Anissa Deshpande 7:59
Right? Well, a lot of times too, I hear from CEOs, like I hire great people, and I get out of their way. I’m sure you’ve heard that from a lot of folks, I think that is a very traditional leadership, Mantra leadership technique. But I think in today’s world, that just doesn’t work anymore.

george grombacher 8:16
Is it trust, but verify? I don’t mean to throw cliches at you. It’s, it’s,

Anissa Deshpande 8:23
it is it’s a line. That’s what I’m gonna call it right. It’s getting aligned, it’s having those conversations as, as a team and figuring out what needs to get done as a team. And sometimes that means that I give up some resources, because sales need the sales needs, those resources, more ops needs, those resources going depend, depending on what the problem is, right? So it’s coming in with a mindset of I want the company to achieve its goals. And I understand I’m a part of that I advocate for my function, but I make the decision for what’s right based on what the company needs, not based on what I need.

george grombacher 9:04
So once you’re able to help an organization create that compelling vision, the true north, and the next step is assessing the team members. I bet that’s a little tricky, right there, your head turns out your head of marketing has been with you for 15 years, but

Anissa Deshpande 9:24
you’d be surprised at the number of people that don’t have the ability to operate at the company level. Right? It really separates those company leaders from those that can only advocate for their function. And the CEO usually knows in the back of his head that this person hasn’t been right for a bit of time, but they can’t figure out why. Right? Like there’s just something that they can’t articulate as to what the problem is. And so the next exercise that we go through to assess a team we give team members very specific feedback for what they need to do the CEO coaches and this is up to him to coach them and have those direct and clear messages, I mean, I help the CEO craft and that he goes in and has the kind of conversation. And then we see what they can do we give them clear progress measures, we see if they’re able to make that transition from a functional leader to a company leader. And sometimes, you know, it takes a little bit of coaching and they get there. And sometimes, you know, their, their best off is being a number two and a function not being the functional leader at representing the function at the leadership table.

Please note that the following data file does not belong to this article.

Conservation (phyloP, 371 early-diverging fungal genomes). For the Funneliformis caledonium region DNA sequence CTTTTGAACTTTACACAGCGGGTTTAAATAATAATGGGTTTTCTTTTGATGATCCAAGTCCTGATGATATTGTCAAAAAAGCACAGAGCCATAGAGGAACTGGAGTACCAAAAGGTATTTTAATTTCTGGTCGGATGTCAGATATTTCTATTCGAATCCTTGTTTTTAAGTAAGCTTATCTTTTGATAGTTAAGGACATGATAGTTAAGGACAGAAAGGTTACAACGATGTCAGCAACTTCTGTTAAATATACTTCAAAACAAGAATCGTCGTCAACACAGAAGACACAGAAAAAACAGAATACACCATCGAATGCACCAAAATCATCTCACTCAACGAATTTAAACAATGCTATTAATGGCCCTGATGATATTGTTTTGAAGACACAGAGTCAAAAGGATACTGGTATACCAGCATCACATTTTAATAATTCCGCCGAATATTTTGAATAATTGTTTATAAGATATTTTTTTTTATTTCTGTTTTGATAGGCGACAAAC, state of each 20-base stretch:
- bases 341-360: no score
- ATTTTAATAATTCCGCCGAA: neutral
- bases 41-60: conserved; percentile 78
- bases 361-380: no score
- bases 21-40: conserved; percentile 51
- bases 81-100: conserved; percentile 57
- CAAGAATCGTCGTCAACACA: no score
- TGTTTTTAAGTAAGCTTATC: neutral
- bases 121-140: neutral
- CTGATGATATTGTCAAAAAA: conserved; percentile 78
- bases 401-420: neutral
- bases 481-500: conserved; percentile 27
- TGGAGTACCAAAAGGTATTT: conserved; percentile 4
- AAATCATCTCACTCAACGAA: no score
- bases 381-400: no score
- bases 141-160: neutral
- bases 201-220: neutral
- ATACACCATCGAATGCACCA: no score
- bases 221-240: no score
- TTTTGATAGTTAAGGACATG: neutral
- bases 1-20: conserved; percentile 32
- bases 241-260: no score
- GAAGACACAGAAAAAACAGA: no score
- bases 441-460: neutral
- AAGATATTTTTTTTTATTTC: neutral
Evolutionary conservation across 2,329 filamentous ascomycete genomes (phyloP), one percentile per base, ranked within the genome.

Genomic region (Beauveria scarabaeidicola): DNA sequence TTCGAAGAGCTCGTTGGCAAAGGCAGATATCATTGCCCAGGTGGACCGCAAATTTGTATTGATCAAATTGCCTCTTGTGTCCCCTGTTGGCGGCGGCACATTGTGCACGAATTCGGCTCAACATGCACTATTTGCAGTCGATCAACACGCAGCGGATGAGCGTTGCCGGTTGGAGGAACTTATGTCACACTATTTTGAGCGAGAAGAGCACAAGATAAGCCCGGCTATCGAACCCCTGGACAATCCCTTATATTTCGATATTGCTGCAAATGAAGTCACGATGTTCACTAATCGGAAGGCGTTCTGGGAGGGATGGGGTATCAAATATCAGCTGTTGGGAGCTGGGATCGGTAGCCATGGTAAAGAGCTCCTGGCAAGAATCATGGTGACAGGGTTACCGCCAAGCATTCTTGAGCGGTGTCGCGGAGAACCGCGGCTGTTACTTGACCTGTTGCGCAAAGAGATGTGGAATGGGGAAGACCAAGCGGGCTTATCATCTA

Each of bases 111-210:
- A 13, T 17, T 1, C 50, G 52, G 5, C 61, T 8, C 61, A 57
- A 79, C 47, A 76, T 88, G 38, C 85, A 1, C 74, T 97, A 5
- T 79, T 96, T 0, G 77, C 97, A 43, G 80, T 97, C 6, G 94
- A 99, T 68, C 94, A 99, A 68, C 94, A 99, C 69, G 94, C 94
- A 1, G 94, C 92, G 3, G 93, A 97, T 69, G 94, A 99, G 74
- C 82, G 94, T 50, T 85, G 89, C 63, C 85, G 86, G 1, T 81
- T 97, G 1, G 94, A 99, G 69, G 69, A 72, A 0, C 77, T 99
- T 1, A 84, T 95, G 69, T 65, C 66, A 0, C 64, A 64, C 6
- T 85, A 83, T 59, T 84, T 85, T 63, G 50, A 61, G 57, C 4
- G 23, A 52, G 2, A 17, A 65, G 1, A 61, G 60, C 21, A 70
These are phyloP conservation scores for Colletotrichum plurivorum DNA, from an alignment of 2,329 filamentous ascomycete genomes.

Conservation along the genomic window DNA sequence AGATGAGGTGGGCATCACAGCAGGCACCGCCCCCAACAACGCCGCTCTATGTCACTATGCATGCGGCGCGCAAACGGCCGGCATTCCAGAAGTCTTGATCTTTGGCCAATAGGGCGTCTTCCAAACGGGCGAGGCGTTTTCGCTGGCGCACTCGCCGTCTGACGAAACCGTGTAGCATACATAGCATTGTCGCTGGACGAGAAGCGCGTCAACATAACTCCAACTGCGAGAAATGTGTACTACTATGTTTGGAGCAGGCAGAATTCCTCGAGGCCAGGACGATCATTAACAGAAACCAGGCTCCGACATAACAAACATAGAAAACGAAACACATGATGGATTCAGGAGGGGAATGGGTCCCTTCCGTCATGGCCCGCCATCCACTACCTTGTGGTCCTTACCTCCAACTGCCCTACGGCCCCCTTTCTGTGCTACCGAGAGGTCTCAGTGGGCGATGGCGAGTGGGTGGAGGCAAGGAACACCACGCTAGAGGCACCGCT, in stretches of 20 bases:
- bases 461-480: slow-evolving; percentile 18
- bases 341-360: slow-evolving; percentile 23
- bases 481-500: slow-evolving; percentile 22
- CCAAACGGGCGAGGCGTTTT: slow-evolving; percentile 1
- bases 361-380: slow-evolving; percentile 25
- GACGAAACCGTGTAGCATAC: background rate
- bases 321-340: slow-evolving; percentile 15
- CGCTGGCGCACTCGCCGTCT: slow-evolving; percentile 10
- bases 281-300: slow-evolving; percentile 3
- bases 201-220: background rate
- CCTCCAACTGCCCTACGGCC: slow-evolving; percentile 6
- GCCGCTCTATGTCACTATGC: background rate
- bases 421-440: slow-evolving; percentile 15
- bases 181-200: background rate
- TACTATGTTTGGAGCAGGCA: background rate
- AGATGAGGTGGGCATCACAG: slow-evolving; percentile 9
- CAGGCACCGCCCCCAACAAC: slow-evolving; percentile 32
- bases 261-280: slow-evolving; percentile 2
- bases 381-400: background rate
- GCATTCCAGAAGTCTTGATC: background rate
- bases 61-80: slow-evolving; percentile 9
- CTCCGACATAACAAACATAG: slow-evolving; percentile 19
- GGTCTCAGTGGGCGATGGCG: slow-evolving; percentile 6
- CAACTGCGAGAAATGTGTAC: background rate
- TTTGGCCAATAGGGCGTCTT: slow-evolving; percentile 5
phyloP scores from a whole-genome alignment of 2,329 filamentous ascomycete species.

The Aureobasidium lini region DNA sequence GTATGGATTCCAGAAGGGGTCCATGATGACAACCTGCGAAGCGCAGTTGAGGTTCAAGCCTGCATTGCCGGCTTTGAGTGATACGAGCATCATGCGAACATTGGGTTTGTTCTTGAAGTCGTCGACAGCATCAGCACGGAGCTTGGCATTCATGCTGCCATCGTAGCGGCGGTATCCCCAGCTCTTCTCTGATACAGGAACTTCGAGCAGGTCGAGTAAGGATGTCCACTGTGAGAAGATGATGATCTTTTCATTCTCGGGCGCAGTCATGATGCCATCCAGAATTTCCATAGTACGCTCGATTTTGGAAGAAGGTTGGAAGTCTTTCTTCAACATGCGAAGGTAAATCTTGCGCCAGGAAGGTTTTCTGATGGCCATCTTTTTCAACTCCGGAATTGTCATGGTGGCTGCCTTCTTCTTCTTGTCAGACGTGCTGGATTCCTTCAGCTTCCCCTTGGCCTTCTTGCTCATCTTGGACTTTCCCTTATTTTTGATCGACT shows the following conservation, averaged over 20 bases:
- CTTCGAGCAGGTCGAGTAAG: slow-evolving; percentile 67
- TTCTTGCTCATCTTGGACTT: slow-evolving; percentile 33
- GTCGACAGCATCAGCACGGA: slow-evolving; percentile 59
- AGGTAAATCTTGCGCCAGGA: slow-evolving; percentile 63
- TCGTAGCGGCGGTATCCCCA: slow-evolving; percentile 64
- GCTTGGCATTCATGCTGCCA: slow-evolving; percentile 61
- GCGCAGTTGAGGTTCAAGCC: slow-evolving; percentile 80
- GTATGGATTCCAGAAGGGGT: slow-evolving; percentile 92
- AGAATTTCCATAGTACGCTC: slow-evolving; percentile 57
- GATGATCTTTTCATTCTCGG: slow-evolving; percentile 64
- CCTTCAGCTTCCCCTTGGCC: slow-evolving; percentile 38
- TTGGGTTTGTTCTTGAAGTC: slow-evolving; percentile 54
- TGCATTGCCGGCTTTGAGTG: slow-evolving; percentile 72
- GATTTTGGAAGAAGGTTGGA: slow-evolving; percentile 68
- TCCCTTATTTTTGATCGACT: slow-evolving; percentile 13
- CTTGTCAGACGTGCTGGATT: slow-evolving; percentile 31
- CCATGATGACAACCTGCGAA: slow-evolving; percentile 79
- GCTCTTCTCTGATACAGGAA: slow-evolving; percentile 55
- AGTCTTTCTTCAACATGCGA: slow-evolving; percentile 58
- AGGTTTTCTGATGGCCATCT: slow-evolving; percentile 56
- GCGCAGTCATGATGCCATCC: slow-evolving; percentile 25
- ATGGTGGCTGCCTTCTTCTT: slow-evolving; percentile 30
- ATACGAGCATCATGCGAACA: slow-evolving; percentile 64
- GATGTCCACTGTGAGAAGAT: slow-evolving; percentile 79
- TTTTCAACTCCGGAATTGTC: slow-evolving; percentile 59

george grombacher 10:31
So did you say functional leader to company leader? Or did I cross those up? Nope,

Anissa Deshpande 10:37
you got it? Right. So, you know, one of the things we ask the CEO to do is to evaluate whether someone is operating purely as a functional leader, or as a company leader representing that function.

george grombacher 10:49
Got it? That’s a really important distinction.

Anissa Deshpande 10:53
It is, it is. And you’d be surprised at how often we have to do some real coaching in that area to get people to where they need to be.

george grombacher 11:05
Or get rid of them.

Anissa Deshpande 11:06
Yes, or get rid of them? Hopefully, we can catch them.

george grombacher 11:12
Yeah, is do you find that most people are? It’s it varies? I’m sure.

Anissa Deshpande 11:18
It’s 5050. Yeah, I mean, it, you know, it’s like anything else? Sometimes it varies, because it depends on how the person landed in the role and how they’ve been showing up. And sometimes, you know, and how long the company has enabled behavior that isn’t consistent with where you’re trying to go.

george grombacher 11:38
So, okay. CEOs ability to coach the team, what he or she says, I am not a coach, I’m, I’m the CEO.

Anissa Deshpande 11:49
Yeah, a CEO is a coach, right? That is their number one role. And actually don’t get that as often as I get why I’ve been coaching them, and I’m not, it’s not working. And then sometimes we need to bring in like, I’ll need to coach the person directly, or will need to bring in somebody else to coach them through it, because sometimes that outside perspective is what’s needed.

george grombacher 12:14